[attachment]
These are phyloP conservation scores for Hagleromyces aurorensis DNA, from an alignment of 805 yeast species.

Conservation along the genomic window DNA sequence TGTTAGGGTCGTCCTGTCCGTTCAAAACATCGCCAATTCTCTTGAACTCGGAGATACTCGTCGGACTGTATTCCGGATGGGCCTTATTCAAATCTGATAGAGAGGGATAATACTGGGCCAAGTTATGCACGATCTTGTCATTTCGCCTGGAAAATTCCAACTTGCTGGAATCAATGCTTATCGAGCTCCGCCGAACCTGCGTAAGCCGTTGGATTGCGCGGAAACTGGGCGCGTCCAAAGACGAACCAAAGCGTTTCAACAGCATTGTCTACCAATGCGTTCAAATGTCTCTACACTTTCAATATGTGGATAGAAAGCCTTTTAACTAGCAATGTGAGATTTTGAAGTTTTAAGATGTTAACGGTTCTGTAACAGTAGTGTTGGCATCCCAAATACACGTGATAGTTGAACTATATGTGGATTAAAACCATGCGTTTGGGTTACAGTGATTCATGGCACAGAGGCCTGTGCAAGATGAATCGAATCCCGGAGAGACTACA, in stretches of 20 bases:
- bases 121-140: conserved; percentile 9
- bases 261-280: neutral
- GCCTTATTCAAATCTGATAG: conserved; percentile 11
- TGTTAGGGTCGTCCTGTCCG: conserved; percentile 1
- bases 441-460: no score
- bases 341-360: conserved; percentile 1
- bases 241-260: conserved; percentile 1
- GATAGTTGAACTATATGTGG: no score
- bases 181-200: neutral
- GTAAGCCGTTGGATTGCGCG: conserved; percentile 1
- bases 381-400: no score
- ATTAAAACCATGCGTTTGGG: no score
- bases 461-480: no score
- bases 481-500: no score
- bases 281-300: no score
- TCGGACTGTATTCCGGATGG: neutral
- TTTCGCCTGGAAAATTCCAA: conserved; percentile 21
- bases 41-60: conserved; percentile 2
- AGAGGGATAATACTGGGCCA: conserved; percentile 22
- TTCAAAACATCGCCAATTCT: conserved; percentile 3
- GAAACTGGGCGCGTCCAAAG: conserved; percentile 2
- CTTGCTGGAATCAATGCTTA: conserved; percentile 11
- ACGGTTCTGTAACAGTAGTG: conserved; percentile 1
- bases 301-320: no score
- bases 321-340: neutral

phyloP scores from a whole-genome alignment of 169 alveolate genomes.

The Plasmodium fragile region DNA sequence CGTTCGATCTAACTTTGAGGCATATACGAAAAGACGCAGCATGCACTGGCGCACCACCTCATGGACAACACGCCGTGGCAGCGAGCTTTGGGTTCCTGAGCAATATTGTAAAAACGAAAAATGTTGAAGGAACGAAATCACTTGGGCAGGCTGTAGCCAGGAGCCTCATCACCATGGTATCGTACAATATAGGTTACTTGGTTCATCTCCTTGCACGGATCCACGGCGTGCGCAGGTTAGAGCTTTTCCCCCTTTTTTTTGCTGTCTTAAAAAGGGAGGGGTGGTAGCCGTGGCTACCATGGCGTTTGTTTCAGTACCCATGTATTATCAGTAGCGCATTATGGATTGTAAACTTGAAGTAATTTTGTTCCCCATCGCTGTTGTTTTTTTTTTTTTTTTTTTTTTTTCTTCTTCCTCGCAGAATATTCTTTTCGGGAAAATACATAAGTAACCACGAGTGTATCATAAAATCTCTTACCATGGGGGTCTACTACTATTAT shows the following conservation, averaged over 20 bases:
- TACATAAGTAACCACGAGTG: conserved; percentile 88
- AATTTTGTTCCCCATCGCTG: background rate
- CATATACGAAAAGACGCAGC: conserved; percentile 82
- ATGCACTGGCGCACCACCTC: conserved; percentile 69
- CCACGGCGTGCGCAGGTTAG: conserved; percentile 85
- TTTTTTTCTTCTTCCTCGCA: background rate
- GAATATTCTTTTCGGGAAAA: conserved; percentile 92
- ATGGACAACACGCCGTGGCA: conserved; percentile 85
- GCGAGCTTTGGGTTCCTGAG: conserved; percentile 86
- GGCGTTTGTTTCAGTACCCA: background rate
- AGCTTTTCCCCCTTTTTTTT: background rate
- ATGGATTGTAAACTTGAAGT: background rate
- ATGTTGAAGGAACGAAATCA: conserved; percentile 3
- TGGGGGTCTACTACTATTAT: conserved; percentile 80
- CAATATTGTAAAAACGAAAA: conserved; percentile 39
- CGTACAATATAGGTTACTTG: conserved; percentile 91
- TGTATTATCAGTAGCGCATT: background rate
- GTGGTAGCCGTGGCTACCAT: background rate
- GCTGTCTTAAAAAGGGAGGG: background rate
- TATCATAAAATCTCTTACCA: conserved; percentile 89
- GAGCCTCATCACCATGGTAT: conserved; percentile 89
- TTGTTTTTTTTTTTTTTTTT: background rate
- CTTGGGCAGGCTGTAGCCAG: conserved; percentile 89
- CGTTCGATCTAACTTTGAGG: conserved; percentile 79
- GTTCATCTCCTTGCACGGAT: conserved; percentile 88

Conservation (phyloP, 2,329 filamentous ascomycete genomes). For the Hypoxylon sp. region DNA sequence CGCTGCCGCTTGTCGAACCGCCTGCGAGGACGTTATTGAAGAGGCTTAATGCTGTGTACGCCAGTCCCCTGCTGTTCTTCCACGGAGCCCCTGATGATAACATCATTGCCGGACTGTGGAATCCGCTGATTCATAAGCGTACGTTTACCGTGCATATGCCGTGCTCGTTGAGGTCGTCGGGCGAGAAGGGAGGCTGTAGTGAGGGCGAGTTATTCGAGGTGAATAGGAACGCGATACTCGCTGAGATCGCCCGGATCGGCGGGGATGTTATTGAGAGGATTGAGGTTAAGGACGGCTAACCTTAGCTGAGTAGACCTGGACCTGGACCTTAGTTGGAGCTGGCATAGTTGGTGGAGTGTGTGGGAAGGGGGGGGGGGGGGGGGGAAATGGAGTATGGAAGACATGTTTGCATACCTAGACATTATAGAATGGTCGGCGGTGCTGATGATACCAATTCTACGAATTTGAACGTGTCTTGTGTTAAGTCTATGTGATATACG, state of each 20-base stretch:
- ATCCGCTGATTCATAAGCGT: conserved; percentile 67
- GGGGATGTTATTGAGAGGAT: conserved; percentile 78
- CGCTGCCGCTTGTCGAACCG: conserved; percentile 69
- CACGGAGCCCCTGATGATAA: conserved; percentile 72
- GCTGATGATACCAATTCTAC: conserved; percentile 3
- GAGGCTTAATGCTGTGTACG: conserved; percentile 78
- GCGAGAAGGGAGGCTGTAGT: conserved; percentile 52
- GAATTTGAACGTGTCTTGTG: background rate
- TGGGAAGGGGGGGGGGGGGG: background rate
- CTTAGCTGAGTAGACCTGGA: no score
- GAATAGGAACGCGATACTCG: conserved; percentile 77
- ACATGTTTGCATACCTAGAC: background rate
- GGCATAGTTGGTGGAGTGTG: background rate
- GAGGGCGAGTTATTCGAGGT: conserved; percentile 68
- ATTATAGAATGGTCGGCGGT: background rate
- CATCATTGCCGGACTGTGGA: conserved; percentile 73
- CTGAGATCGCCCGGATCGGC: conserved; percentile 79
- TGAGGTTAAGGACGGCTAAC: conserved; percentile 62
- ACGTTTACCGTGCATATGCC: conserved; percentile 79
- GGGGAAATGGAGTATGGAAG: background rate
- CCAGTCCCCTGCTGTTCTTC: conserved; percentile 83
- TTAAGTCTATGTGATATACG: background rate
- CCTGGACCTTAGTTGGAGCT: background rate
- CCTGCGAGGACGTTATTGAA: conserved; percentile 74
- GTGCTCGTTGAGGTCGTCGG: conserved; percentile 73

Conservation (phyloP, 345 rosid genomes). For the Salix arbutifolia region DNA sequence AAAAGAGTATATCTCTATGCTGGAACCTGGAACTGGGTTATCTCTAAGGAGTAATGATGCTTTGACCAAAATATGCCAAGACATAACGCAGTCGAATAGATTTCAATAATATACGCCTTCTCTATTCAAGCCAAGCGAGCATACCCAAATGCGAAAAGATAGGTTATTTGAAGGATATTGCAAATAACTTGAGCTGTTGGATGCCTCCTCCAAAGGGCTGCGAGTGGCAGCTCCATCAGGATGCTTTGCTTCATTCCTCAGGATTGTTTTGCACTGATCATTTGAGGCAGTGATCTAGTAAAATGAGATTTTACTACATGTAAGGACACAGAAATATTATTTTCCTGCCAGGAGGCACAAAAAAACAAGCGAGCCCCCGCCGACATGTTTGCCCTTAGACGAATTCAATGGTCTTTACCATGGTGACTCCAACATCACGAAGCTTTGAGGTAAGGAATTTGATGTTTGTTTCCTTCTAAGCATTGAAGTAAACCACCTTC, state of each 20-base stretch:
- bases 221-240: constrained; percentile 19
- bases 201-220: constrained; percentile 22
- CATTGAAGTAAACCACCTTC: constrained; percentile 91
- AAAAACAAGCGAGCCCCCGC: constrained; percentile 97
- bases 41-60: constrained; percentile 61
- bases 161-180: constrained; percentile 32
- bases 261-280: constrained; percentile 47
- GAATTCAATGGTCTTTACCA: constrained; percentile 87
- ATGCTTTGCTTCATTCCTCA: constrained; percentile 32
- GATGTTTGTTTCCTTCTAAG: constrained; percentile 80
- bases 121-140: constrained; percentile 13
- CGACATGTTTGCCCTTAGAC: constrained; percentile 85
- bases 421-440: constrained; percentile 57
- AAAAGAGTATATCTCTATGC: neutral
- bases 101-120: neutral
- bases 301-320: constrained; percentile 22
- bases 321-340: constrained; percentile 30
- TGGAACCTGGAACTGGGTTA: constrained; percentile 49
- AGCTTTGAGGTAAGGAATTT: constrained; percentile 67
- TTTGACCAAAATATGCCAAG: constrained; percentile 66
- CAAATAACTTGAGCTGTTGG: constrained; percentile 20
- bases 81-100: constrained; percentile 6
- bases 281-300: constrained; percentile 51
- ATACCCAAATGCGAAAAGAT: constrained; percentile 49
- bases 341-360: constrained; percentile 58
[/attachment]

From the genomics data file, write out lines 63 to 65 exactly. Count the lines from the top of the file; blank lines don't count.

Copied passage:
- GAATTTGAACGTGTCTTGTG: background rate
- TGGGAAGGGGGGGGGGGGGG: background rate
- CTTAGCTGAGTAGACCTGGA: no score